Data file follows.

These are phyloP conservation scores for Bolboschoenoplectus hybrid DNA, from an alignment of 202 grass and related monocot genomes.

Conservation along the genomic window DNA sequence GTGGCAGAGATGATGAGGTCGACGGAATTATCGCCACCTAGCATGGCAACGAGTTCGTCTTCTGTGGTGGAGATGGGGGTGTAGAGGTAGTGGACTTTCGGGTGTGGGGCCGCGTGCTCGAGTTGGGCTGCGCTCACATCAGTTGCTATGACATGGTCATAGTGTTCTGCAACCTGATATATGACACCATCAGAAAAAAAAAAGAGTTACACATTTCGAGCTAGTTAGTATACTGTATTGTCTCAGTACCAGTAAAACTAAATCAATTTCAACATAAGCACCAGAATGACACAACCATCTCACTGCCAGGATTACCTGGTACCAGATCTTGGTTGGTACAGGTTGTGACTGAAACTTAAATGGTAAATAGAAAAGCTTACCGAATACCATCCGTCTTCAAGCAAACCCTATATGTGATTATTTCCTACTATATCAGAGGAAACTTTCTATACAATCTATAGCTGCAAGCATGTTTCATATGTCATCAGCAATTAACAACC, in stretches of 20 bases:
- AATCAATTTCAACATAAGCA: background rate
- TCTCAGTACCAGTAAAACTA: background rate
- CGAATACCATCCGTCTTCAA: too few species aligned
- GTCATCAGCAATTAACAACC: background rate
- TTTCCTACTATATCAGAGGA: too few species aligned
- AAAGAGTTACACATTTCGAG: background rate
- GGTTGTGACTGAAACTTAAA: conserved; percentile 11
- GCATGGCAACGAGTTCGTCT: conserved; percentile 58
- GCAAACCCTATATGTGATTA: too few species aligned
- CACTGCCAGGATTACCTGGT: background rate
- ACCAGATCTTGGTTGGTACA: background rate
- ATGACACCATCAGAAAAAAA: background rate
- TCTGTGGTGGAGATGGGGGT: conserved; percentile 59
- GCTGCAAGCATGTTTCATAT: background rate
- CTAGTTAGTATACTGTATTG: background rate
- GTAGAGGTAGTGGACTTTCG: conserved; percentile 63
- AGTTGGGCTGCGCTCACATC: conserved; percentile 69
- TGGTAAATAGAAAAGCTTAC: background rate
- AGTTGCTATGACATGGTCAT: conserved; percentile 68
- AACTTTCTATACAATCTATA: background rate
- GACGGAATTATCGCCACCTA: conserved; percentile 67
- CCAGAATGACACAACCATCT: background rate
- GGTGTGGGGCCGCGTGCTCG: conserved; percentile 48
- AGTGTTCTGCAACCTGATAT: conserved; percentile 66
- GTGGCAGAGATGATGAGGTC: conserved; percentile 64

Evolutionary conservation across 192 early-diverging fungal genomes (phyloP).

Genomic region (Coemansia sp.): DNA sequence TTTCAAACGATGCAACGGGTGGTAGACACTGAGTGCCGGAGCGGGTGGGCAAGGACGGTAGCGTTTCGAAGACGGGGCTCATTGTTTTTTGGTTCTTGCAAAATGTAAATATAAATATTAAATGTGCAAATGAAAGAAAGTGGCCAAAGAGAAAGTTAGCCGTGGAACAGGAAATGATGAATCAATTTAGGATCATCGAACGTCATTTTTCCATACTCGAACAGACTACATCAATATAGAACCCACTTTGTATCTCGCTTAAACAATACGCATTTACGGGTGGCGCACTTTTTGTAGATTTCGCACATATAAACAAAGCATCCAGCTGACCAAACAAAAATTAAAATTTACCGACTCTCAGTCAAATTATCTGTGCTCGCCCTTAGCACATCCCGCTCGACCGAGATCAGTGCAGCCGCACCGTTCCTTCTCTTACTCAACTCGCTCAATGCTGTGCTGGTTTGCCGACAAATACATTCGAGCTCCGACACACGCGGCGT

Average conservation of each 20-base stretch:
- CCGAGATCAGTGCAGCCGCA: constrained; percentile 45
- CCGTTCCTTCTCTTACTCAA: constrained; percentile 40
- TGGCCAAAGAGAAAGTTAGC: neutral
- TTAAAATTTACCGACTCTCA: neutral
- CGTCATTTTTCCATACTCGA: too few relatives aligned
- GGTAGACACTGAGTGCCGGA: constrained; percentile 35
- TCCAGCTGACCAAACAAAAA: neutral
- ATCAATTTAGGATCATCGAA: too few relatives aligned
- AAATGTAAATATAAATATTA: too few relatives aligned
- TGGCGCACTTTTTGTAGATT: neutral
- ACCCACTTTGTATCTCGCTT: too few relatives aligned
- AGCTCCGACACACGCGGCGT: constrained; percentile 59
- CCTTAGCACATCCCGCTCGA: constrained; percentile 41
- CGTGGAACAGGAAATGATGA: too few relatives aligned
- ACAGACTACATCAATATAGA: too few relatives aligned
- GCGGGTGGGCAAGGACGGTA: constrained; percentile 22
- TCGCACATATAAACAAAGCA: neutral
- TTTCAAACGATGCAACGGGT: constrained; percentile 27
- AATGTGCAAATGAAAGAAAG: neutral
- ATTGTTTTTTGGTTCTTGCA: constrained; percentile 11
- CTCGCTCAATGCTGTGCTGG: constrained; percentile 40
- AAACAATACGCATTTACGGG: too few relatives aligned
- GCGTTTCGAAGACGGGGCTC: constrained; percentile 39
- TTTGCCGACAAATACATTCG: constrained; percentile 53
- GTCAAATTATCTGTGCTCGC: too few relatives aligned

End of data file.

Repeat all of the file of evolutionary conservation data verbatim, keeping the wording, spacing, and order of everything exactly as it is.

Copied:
These are phyloP conservation scores for Bolboschoenoplectus hybrid DNA, from an alignment of 202 grass and related monocot genomes.

Conservation along the genomic window DNA sequence GTGGCAGAGATGATGAGGTCGACGGAATTATCGCCACCTAGCATGGCAACGAGTTCGTCTTCTGTGGTGGAGATGGGGGTGTAGAGGTAGTGGACTTTCGGGTGTGGGGCCGCGTGCTCGAGTTGGGCTGCGCTCACATCAGTTGCTATGACATGGTCATAGTGTTCTGCAACCTGATATATGACACCATCAGAAAAAAAAAAGAGTTACACATTTCGAGCTAGTTAGTATACTGTATTGTCTCAGTACCAGTAAAACTAAATCAATTTCAACATAAGCACCAGAATGACACAACCATCTCACTGCCAGGATTACCTGGTACCAGATCTTGGTTGGTACAGGTTGTGACTGAAACTTAAATGGTAAATAGAAAAGCTTACCGAATACCATCCGTCTTCAAGCAAACCCTATATGTGATTATTTCCTACTATATCAGAGGAAACTTTCTATACAATCTATAGCTGCAAGCATGTTTCATATGTCATCAGCAATTAACAACC, in stretches of 20 bases:
- AATCAATTTCAACATAAGCA: background rate
- TCTCAGTACCAGTAAAACTA: background rate
- CGAATACCATCCGTCTTCAA: too few species aligned
- GTCATCAGCAATTAACAACC: background rate
- TTTCCTACTATATCAGAGGA: too few species aligned
- AAAGAGTTACACATTTCGAG: background rate
- GGTTGTGACTGAAACTTAAA: conserved; percentile 11
- GCATGGCAACGAGTTCGTCT: conserved; percentile 58
- GCAAACCCTATATGTGATTA: too few species aligned
- CACTGCCAGGATTACCTGGT: background rate
- ACCAGATCTTGGTTGGTACA: background rate
- ATGACACCATCAGAAAAAAA: background rate
- TCTGTGGTGGAGATGGGGGT: conserved; percentile 59
- GCTGCAAGCATGTTTCATAT: background rate
- CTAGTTAGTATACTGTATTG: background rate
- GTAGAGGTAGTGGACTTTCG: conserved; percentile 63
- AGTTGGGCTGCGCTCACATC: conserved; percentile 69
- TGGTAAATAGAAAAGCTTAC: background rate
- AGTTGCTATGACATGGTCAT: conserved; percentile 68
- AACTTTCTATACAATCTATA: background rate
- GACGGAATTATCGCCACCTA: conserved; percentile 67
- CCAGAATGACACAACCATCT: background rate
- GGTGTGGGGCCGCGTGCTCG: conserved; percentile 48
- AGTGTTCTGCAACCTGATAT: conserved; percentile 66
- GTGGCAGAGATGATGAGGTC: conserved; percentile 64

Evolutionary conservation across 192 early-diverging fungal genomes (phyloP).

Genomic region (Coemansia sp.): DNA sequence TTTCAAACGATGCAACGGGTGGTAGACACTGAGTGCCGGAGCGGGTGGGCAAGGACGGTAGCGTTTCGAAGACGGGGCTCATTGTTTTTTGGTTCTTGCAAAATGTAAATATAAATATTAAATGTGCAAATGAAAGAAAGTGGCCAAAGAGAAAGTTAGCCGTGGAACAGGAAATGATGAATCAATTTAGGATCATCGAACGTCATTTTTCCATACTCGAACAGACTACATCAATATAGAACCCACTTTGTATCTCGCTTAAACAATACGCATTTACGGGTGGCGCACTTTTTGTAGATTTCGCACATATAAACAAAGCATCCAGCTGACCAAACAAAAATTAAAATTTACCGACTCTCAGTCAAATTATCTGTGCTCGCCCTTAGCACATCCCGCTCGACCGAGATCAGTGCAGCCGCACCGTTCCTTCTCTTACTCAACTCGCTCAATGCTGTGCTGGTTTGCCGACAAATACATTCGAGCTCCGACACACGCGGCGT

Average conservation of each 20-base stretch:
- CCGAGATCAGTGCAGCCGCA: constrained; percentile 45
- CCGTTCCTTCTCTTACTCAA: constrained; percentile 40
- TGGCCAAAGAGAAAGTTAGC: neutral
- TTAAAATTTACCGACTCTCA: neutral
- CGTCATTTTTCCATACTCGA: too few relatives aligned
- GGTAGACACTGAGTGCCGGA: constrained; percentile 35
- TCCAGCTGACCAAACAAAAA: neutral
- ATCAATTTAGGATCATCGAA: too few relatives aligned
- AAATGTAAATATAAATATTA: too few relatives aligned
- TGGCGCACTTTTTGTAGATT: neutral
- ACCCACTTTGTATCTCGCTT: too few relatives aligned
- AGCTCCGACACACGCGGCGT: constrained; percentile 59
- CCTTAGCACATCCCGCTCGA: constrained; percentile 41
- CGTGGAACAGGAAATGATGA: too few relatives aligned
- ACAGACTACATCAATATAGA: too few relatives aligned
- GCGGGTGGGCAAGGACGGTA: constrained; percentile 22
- TCGCACATATAAACAAAGCA: neutral
- TTTCAAACGATGCAACGGGT: constrained; percentile 27
- AATGTGCAAATGAAAGAAAG: neutral
- ATTGTTTTTTGGTTCTTGCA: constrained; percentile 11
- CTCGCTCAATGCTGTGCTGG: constrained; percentile 40
- AAACAATACGCATTTACGGG: too few relatives aligned
- GCGTTTCGAAGACGGGGCTC: constrained; percentile 39
- TTTGCCGACAAATACATTCG: constrained; percentile 53
- GTCAAATTATCTGTGCTCGC: too few relatives aligned